I look at it as a state of mind. I think when you start out with a big dream, you’re kind of romanticising and you have grand ideas and hopeful naivety. Sometimes it doesn’t quite work out that way. Reality can kind of hit you … I like to say, like a ton of bricks. You have to figure out if you want to get buried by those bricks or build something from it. The first time it happened to me I was signed to a major label. It was a sub-label of Interscope records in Santa Monica. When I signed it was an eclectic label and then Lady Gaga was also signed to that label. All of the acts who initially got signed to the label eventually got dropped and replaced by pop acts and Lady Gaga became this huge ‘phenom’ and the label followed suit and that was my first time visiting Faded Gloryville. That was when the glory of the dreams I had, sort of faded after that and I had to reassess what I was going to do. Was I going to give up or was I going to take up house in Faded Gloryville and live there forever or move on? That’s not to say you don’t ever go back. It is kind of a transient place. Being an independent artist, there is such an ebb and flow and there are times that you doubt whether you should keep doing it and should you get a job that guarantees job security and health benefits and retirement funds? You encounter these moments of doubt and that’s when you can go back or go, OK I will try to get this song to radio and then you get disappointed because it doesn’t take and you have to reassess what you are chasing. Are you chasing getting a hit song on radio or are you just trying to have a career? There are all these questions and I don’t think it even just applies to music. You can apply that to anybody with a big dream and the ups and downs they incur in their journey. I can only relate it to my journey as a musician but there are of course, other journeys. In my journey, it might have been a whole different story if I was signed when I was 19 and things started to hit the stratosphere and that’s how it all worked out for me but it didn’t work out that way. It’s hard to gauge success when it’s so slow building and hard to see it. I think it is a lot easier for people to see when a big thing happens, something over night. You’re kind of building it one brick at a time so it’s hard to understand that it is happening and you’re doing it. It is just happening very slowly. So it was just a very real and raw feeling that I wanted to tap into and that I wanted to show because I think a lot of people have this glorified impression of what it is to be a musician. I hear it all the time and I don’t blame them because they don’t see the other side. They say it’s so exciting, you get to tour and travel the world and do interviews and photoshoots and they see that glam side of it but they don’t see the very hard work and the scheduling and the sacrifice that there is and all that stuff that is involved. There’s incredible self-doubt that can happen along the way which makes you question everything. So I kind of wanted to address it a little bit. It seems kind of dark but it needed to be said.

Would you ever collaborate with someone like Lady Gaga?
You know what, I don’t say no to anything. I think music is amazing because you can totally try all these sorts of things and nothing is bad and nothing is wrong. Back in the day, I don’t know if know of Major Lazer and Diplo? I did a song with Major Lazer and Collie Buddz a reggae artist, a collaboration with them and it was fun. It was nothing like the music I do right now but it’s kind of nice to step away sometimes and be totally open to trying different things. As long as it feels honest and good and fun for me then it is worth trying.

How did you come across the Bee Gees song, To Love Somebody which is on the new album?
I am a Nina Simone fan first of all and I was watching Nina Simone on YouTube and I went down a rabbit hole of Nina Simone songs and she covered The Bee Gees To Love Somebody. I hadn’t heard her recorded version, only her live version which was devastating, just moved me so incredibly. Then I realised it was The Bee Gees who actually wrote that song. I thought it was really interesting how it sounded …The Bee Gees recording and then from a women’s perspective, Nina’s beautiful, aching soul version of it. I think I fit somewhere in between the two versions. I was covering it at live shows and it was going over really well. The manager said you should put that on the record. I just really, really love the song.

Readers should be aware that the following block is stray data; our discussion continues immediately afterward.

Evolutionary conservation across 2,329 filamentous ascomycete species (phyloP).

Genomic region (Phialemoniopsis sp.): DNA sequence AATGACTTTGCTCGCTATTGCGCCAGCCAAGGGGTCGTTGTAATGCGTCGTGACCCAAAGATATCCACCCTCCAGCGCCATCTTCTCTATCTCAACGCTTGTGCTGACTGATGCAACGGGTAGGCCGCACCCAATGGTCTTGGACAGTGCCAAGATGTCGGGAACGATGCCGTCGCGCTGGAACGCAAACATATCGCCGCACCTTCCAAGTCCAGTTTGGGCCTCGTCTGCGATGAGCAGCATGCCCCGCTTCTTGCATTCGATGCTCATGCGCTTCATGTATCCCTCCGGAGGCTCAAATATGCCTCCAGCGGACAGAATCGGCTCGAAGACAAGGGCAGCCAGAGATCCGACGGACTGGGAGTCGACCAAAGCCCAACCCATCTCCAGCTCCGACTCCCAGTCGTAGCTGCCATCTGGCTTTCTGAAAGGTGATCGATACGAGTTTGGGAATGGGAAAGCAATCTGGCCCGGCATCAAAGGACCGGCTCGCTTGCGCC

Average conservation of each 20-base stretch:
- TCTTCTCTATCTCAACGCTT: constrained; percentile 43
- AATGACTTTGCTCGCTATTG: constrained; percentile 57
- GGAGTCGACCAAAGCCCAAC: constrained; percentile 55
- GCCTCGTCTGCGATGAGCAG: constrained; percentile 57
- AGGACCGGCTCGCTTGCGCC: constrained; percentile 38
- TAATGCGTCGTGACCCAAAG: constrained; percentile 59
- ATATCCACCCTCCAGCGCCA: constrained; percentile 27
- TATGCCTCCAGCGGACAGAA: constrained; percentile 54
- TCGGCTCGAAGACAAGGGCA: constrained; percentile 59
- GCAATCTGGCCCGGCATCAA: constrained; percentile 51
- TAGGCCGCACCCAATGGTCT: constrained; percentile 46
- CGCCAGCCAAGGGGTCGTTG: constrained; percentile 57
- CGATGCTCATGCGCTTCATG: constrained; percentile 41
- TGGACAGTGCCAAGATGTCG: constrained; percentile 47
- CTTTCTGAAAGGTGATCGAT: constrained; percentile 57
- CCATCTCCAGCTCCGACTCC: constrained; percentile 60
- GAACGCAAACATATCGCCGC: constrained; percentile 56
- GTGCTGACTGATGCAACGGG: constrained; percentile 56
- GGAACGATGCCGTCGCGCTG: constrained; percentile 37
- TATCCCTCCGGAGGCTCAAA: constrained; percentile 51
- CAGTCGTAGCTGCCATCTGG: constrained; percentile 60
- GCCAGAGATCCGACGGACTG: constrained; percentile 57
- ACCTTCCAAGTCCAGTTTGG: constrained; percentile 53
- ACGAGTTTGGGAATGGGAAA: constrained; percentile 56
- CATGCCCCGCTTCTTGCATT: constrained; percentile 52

Lindi 2Your main guitar is the Gibson Hummingbird. Is there a romantic story behind that or is it just something you picked up in a guitar shop?
There’s a tragic story behind it actually. It is a guitar that I got especially custom made for me about 8 years ago from Gibson. I was so excited to get a cherry burst Hummingbird. I played it for years, countless shows, all over Europe, UK, US, Canada, So many songs had been written on it. Then one day, on a flight from Iceland to Toronto, an airport container sat on top of my guitar case and broke my guitar. It had a crack from the bottom side of it … from the neck all the way to the bottom and there was a hole. I thought i would have to say goodbye and never see that guitar again and I actually really cried. I was upset. I thought I was going to have to hold a funeral for my guitar and say my farewells. Somebody told me about a guy whop could fix guitars really well so I took it to him and he put some braces in it and glued it back together. And because it is on the bottom side of the guitar, nobody can tell that it’s had such an horrific injury. Originally I had nicknamed the guitar  Birdy because it was a Hummingbird and now it’s called Frankie after frankenstein because it had to be glued back together and has  crazy scars. I’m still playing it and it sounds great and I will probably play it until it gets more injuries.

What memories do you have of your last Australian tour and when will we see you again?
I have amazing memories of it. First of all of Justin Townes Earle who was amazing to tour with and I have grown to love Marlon (Williams). I love Marlon, he is such a sweet, wonderful person and he is an incredible singer. I just saw him recently at a folk festival in Vancouver and he came over for it. I was just reminded of how wonderful and talented he was. And I love Australia so it was so much fun, such a great time and wonderful experiences there and I really would like to go back and experience it again soon.

Share this